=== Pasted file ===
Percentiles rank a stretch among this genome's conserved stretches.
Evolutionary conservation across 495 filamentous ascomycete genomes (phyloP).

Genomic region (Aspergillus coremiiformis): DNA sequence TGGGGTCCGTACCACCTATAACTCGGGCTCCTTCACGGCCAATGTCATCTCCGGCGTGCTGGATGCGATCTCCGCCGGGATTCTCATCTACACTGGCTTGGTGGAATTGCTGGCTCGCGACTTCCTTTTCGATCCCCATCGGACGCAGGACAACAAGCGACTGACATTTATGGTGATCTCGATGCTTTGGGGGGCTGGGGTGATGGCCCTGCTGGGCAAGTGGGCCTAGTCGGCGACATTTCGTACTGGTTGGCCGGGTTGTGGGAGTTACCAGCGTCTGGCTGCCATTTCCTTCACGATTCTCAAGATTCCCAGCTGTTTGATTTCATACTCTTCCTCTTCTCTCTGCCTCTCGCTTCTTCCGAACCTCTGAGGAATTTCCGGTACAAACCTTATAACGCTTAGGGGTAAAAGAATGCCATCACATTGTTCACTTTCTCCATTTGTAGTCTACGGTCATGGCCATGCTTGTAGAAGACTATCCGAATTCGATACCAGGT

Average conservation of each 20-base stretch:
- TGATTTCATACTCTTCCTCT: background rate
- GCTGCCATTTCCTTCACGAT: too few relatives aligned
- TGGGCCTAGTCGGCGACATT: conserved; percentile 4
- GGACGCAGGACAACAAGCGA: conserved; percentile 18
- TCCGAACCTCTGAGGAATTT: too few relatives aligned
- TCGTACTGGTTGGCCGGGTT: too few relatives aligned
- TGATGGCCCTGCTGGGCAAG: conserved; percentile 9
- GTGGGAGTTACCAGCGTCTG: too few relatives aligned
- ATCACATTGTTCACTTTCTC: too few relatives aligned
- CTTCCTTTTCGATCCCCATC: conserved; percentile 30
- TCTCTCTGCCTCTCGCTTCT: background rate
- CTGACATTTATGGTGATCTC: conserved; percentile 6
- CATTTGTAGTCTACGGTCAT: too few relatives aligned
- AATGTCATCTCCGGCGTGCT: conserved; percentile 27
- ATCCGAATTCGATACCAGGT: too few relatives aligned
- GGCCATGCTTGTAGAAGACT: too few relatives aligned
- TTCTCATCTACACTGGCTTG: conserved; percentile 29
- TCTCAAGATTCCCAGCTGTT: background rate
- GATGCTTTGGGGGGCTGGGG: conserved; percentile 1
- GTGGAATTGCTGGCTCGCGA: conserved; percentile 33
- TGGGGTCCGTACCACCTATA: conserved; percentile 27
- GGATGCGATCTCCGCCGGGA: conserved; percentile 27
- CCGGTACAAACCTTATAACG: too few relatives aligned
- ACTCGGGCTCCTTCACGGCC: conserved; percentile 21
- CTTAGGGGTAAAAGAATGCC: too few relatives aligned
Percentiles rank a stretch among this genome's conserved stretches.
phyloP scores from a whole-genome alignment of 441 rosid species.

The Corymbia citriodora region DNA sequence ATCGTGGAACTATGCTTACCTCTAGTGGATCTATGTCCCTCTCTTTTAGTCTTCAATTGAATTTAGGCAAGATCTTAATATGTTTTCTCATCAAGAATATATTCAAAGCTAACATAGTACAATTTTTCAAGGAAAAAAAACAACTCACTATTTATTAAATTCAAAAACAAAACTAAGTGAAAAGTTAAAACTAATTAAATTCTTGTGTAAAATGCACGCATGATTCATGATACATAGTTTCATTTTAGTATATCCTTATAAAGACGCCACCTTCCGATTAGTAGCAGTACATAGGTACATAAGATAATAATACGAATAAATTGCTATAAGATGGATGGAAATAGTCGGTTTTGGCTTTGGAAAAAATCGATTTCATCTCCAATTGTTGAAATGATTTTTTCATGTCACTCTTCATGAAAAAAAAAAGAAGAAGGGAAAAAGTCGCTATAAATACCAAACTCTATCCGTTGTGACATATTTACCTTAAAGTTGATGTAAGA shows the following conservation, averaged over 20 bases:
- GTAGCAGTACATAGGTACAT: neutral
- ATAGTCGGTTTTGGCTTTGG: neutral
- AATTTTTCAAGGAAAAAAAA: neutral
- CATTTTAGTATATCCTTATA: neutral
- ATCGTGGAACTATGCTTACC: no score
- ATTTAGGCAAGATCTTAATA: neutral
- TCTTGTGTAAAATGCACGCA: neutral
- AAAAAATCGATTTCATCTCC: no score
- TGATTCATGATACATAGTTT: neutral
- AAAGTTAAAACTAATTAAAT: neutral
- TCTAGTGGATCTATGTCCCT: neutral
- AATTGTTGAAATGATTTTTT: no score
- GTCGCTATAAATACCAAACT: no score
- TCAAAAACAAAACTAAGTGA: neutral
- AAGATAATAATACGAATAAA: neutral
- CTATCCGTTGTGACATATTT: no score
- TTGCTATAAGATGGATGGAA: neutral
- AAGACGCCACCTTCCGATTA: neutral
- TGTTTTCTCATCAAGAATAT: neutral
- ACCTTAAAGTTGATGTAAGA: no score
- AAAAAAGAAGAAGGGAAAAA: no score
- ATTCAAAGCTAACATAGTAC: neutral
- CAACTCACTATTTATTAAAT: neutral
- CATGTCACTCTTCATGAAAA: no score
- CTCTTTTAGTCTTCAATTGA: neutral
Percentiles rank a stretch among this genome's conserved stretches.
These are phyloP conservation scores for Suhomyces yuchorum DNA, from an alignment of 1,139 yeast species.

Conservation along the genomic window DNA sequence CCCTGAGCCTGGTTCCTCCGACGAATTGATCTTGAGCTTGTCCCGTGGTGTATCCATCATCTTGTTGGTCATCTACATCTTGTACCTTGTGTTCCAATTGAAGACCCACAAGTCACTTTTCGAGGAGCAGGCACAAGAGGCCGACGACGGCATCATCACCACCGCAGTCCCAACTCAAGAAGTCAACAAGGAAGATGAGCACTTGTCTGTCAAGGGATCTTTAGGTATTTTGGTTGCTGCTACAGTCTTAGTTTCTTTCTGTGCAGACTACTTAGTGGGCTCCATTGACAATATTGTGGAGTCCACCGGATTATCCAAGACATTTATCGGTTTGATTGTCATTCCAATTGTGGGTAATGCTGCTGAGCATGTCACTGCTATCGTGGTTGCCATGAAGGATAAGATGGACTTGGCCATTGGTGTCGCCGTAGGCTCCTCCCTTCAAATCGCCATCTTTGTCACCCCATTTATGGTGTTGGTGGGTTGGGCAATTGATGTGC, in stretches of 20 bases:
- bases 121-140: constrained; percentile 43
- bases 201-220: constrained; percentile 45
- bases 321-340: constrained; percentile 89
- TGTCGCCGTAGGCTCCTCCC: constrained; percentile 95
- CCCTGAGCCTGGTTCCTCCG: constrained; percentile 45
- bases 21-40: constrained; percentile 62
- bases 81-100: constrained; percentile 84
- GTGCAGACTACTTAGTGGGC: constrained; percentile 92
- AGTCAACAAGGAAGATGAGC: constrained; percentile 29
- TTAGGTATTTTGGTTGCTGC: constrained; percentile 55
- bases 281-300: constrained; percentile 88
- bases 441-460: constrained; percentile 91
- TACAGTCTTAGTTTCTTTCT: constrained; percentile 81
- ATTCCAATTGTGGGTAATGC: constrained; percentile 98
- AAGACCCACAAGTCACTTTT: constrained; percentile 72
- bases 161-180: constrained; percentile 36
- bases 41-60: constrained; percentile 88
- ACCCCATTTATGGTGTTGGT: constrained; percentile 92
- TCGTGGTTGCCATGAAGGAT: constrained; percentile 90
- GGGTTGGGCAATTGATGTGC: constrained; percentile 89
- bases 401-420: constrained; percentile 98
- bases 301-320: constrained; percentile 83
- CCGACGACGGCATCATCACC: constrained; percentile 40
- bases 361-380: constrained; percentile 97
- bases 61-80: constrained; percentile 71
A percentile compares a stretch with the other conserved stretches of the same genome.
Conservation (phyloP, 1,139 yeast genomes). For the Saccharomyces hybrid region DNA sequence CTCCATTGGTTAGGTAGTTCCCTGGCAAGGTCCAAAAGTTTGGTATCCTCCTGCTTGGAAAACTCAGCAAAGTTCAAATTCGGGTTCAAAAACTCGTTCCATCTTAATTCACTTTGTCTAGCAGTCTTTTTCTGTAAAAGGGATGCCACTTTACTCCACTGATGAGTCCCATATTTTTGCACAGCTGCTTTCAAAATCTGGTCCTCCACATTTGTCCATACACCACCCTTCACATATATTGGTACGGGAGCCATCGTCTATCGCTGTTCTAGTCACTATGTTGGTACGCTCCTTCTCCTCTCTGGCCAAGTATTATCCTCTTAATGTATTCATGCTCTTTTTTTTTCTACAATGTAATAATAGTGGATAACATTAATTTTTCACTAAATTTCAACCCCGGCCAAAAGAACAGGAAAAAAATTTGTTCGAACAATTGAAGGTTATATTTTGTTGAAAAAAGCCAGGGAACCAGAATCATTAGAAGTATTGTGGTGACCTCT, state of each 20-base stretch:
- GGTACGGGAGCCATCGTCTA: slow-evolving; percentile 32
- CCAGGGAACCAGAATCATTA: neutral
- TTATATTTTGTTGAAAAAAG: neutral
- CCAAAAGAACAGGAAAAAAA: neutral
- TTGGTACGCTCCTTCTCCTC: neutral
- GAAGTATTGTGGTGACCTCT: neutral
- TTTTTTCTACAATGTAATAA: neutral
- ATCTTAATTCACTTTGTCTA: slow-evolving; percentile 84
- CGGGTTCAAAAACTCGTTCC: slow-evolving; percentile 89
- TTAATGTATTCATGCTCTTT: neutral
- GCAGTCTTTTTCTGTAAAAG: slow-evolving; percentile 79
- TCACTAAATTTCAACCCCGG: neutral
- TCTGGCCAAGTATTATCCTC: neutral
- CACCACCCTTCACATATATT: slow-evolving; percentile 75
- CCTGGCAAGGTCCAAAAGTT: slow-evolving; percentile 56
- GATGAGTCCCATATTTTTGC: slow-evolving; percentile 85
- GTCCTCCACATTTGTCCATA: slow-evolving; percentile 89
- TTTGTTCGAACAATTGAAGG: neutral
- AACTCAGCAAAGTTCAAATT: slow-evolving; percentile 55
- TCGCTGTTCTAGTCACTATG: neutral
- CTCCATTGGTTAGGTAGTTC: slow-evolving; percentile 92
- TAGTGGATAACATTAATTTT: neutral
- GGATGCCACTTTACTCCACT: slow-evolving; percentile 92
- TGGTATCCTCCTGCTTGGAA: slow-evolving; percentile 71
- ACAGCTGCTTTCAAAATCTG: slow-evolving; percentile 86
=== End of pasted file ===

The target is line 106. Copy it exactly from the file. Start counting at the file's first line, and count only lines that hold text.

- AACTCAGCAAAGTTCAAATT: slow-evolving; percentile 55